Today, marks the 12th annual National Black HIV/AIDS Awareness Day, a national initiative designed by the Centers to boost HIV awareness and advance HIV prevention, testing, and treatment among African Americans in the United States.
Among all ethnic groups, African Americans have the greatest risk for being diagnosed with HIV infection. In 2009, African Americans made up 14% of the US population but accounted for nearly half (44%) of all new HIV infections. Recent data from the CDC shows that the rate of new HIV infections for black women is more than 15 times as high as that of white women, and more than 3 times as high as that of Latino women.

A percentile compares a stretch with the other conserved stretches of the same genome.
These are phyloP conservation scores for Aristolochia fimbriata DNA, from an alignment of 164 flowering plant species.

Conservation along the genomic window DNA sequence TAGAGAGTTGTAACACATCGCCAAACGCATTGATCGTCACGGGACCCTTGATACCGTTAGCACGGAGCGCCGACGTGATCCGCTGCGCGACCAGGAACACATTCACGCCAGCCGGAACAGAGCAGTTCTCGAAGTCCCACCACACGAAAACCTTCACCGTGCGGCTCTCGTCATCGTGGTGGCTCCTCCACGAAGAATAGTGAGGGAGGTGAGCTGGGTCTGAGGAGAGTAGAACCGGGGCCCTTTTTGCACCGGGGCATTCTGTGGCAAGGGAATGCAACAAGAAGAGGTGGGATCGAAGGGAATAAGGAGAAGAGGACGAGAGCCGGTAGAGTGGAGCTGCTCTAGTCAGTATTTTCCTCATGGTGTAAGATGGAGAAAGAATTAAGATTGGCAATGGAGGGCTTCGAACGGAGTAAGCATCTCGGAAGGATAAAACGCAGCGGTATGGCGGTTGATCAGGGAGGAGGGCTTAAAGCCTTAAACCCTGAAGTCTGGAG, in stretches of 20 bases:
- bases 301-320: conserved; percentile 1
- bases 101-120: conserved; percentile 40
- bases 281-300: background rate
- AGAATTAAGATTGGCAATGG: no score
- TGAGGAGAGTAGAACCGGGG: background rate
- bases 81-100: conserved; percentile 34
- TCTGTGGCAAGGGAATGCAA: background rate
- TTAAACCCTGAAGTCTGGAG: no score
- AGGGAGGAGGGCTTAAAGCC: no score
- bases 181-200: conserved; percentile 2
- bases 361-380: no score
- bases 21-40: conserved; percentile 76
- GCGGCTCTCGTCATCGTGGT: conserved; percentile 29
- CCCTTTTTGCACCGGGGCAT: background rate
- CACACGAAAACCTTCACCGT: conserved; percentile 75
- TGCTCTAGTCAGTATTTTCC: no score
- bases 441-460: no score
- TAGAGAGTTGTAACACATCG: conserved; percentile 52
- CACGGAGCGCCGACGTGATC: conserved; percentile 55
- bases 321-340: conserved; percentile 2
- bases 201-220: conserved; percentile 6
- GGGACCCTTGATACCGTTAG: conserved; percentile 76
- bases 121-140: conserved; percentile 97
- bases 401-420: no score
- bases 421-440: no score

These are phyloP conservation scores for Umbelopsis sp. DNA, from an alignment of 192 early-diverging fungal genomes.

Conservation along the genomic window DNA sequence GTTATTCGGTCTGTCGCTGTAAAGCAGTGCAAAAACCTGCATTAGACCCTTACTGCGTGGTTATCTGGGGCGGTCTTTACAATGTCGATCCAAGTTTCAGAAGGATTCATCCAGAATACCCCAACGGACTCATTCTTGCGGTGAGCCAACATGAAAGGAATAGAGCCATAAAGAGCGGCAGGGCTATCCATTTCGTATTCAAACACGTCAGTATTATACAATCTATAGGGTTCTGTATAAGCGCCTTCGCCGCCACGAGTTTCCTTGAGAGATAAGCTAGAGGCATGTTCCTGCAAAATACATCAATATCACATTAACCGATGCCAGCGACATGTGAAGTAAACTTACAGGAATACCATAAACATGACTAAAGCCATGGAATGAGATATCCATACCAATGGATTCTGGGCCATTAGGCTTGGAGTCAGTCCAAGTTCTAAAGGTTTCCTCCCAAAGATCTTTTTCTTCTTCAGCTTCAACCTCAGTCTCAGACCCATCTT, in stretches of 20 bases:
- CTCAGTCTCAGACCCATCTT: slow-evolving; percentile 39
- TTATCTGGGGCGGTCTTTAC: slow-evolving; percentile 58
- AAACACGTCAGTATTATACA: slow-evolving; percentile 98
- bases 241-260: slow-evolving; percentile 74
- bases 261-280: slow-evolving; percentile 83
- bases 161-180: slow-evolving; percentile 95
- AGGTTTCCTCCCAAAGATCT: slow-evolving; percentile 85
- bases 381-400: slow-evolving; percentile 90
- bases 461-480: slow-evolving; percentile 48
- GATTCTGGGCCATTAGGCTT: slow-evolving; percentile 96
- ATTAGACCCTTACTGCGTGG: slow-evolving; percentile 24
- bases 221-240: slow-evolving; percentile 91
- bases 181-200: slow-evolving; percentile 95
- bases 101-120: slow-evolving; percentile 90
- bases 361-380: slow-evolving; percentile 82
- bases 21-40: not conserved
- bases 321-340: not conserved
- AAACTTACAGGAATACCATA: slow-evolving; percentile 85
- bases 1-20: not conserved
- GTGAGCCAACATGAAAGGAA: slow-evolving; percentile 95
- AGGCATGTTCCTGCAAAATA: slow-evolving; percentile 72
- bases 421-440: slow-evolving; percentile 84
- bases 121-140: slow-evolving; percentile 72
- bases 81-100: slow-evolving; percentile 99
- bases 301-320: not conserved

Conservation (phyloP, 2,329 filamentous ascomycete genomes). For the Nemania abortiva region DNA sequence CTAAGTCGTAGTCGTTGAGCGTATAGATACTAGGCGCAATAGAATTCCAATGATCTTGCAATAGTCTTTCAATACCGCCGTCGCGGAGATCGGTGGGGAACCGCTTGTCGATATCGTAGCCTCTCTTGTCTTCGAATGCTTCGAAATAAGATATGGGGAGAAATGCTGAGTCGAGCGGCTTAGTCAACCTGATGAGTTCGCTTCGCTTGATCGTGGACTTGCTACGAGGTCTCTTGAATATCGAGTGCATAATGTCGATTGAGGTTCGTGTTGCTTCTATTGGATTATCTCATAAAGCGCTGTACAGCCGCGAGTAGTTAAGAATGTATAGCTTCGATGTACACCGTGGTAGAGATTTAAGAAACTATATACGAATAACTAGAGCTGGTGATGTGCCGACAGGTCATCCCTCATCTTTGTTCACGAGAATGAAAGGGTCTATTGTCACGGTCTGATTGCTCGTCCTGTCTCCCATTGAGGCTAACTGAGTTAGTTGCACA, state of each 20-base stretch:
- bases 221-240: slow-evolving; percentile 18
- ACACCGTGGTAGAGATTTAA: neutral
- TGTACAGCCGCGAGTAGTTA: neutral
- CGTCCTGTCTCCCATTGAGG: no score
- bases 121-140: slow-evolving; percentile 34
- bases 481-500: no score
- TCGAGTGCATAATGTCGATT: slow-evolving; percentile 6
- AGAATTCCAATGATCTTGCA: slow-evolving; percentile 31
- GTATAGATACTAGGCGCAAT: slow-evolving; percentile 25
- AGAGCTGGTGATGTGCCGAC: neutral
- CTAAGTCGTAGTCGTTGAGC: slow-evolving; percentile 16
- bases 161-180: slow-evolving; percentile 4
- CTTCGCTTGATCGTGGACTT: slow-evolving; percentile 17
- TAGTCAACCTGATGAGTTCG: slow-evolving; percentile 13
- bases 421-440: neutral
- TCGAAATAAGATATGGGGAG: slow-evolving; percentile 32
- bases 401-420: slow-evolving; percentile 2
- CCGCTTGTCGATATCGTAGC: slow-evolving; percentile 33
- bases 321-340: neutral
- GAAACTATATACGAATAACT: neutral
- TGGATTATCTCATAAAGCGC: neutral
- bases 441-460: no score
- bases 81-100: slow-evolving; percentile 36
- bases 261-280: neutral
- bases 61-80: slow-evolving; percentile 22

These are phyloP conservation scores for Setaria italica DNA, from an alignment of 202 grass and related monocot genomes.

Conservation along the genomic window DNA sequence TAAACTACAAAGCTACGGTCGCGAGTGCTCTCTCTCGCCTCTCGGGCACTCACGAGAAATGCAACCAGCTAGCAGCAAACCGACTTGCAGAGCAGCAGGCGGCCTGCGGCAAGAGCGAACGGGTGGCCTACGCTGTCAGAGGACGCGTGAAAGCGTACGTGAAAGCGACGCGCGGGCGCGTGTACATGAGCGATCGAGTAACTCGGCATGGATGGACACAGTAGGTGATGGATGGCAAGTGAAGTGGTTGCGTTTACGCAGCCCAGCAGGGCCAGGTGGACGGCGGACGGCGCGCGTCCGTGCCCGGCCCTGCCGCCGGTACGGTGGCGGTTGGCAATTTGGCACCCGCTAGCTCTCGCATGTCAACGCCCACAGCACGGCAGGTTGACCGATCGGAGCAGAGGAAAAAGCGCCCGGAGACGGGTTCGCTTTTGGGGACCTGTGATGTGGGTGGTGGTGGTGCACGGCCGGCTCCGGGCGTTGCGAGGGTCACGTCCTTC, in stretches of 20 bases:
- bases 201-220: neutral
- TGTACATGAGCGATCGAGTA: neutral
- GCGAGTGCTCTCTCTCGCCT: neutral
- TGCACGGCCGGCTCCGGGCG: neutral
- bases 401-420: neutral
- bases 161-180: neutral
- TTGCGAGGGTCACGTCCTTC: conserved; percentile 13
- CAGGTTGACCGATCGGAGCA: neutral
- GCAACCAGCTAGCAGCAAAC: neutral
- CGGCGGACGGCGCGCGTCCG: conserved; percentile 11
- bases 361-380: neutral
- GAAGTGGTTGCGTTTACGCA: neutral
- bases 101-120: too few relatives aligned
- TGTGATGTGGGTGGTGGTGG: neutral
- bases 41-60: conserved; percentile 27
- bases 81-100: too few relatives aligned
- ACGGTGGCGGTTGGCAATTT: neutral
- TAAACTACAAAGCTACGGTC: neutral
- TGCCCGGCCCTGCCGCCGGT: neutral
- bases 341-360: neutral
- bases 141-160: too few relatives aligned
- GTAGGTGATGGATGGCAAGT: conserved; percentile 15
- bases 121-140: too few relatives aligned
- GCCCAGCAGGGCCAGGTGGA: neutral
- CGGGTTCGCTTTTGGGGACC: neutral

Experts cite socioeconomic factors, like poverty and limited access to health care, as a contributing factor to increased HIV risk in the black community. Lack of awareness of HIV status has also been linked to higher HIV rates in all communities as approximately 20% of adults and adolescents in the United States living with HIV do not know they are infected.
In order to help reduce HIV infection in black communities, the CDC and its partners are pursuing a high-impact prevention approach to advance HIV testing among blacks.
You can take steps to help end the HIV/AIDS epidemic by learning the basic facts related to HIV and AIDS, including how HIV is spread; getting tested for HIV/AIDS; and seeking treatment if you or a loved one are living with HIV.